How Long Does It Take to Hike Mount Monadnock?By Meg Jernigan; Updated August 11, 2017
Climbing to the top of New Hampshire's famous peak
Mount Monadnock, a 3,165-foot-tall mountain in southwestern New Hampshire, is among the most-hiked peaks in the world. Multiple trails of varying length and difficulty wend their way to the distinctive bald spot at the top. The most popular, the White Dot trail, takes around four hours to hike, round trip.
White Dot Trail
The White Dot Trail, the most-used trail in the park, begins at the park headquarters. Pines and hardwood trees shade hikers on the uphill, well-worn path for almost the first mile of the 1.9-mile trail. Hikers then traverse rock ledges before heading into a section that combines forest and rock ledges, before they reach The Chute, a bare ledge with views of the surrounding states and villages. After dipping back into the woods, the trail follows a steep, rocky path to the summit of Mount Monadnock.
The Pumpelly Trail, the longest at 4.4 miles, begins at Dublin Lake. Parking is sparse at the trailhead, and the first part of the hike is on private property. Hikers need to stay on the trail. One of the oldest trails on the mountain, the 2.2 mile Dublin Trail is among the easier hikes because of its relatively gradual elevation gain compared to some of the other trails. The 2.1 mile Marlboro Trail has the longest steep stretch. Many of the 40 miles of trails on Monadnock intersect, making it possible to create a route that includes the features that most interest hikers.
A few tips for climbing Mount Monadnock
Check the weather. Portions of some trails are muddy after a rain, and since the park is open year-round, snow is a possibility in the winter. Snow-covered trails are hard to follow, and rime ice may lurk under the surface.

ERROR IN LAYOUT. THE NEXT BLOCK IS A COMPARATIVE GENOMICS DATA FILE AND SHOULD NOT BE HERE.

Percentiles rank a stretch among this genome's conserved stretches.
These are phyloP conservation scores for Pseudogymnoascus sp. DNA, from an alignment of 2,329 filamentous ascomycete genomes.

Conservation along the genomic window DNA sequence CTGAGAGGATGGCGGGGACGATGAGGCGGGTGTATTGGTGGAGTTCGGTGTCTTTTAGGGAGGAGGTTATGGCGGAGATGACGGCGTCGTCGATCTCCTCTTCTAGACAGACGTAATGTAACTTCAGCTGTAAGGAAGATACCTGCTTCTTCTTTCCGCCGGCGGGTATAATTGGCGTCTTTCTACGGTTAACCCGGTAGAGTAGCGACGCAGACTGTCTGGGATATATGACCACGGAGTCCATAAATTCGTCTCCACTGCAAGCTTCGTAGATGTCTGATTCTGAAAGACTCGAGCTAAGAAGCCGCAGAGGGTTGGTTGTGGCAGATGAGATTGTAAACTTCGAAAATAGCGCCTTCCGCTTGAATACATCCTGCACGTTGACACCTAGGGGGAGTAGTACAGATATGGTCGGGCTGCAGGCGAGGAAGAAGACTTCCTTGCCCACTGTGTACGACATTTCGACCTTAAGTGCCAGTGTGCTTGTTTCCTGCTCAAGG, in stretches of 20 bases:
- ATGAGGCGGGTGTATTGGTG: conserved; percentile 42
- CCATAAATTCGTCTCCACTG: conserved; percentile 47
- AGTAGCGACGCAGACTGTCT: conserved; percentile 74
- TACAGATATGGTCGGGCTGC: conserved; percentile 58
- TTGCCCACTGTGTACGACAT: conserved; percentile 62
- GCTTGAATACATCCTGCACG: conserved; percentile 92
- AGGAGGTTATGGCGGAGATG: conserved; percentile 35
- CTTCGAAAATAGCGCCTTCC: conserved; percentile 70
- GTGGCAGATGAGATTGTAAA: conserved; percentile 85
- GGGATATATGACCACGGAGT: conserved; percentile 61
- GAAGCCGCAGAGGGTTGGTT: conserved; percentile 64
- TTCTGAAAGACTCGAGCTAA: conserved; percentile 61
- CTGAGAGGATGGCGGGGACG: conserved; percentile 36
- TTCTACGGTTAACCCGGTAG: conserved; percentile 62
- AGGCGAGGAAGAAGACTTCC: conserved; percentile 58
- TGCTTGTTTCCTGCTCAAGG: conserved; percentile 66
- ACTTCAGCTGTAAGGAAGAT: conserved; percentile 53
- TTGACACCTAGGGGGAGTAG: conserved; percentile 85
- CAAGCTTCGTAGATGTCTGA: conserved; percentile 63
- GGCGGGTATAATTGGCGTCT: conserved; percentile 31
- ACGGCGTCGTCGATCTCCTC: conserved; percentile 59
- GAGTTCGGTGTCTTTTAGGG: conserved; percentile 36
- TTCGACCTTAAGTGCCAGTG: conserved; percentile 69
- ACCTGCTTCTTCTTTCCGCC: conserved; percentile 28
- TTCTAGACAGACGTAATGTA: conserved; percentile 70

Carry a windbreaker. Mount Monadnock’s summit is windy and cooler than the base. Slip on a windbreaker, light sweater or long-sleeved shirt to protect you from the wind. Winter hikers should dress in layers that can be removed as they warm up or added as the temperature falls.
Start your hike early. Popular trails, especially in the warm months, can be crowded. An early start may provide an hour or two of solitude, and it leaves time for a picnic at the summit and for sightseeing along the way. Plan to be back at the trailhead a half-hour before sunset.
Keep in mind
Don’t expect any services on the mountain. Plan to carry at least a liter of water for each hiker, and on hot days, consider freezing a bottle of an electrolyte-rich drink. No services also means no trash cans. Pack out everything you pack in.
Don’t try to make the summit if the weather changes, or if anyone in your hiking party is too tired to continue. Turn around and head back to the base.
Things to know
Leave Fido at home. Pets aren’t allowed in the park.
Mount Monadnock State Park has a campground at the park’s headquarters. Sites are available by reservation, but about a dozen are assigned on a first-come, first-served basis. The campground is open year-round, but services are curtailed after October 1. A hiking trail connects the campground with the other Mount Monadnock trails.
More Travel Content
- Monadnock Trails - Monadnock Mountain: Hiking Trails to the Summit of Mount Monadnock
- Traveller: The World’s 10 Most-Climbed Mountains
- Monadnock Trails - Monadnock Mountain: White Dot Trail
- Monadnock Trails - Monadnock Mountain: Other Main Trails
- Summitpost.org: Dublin Trail
- Monadnock Travel Council: Mount Monadnock - Mountain Hiking and Climbing
- New England Travel Planner: How to Climb Mount Monadnock, NH
- New Hampshire State Parks: Monadnock State Park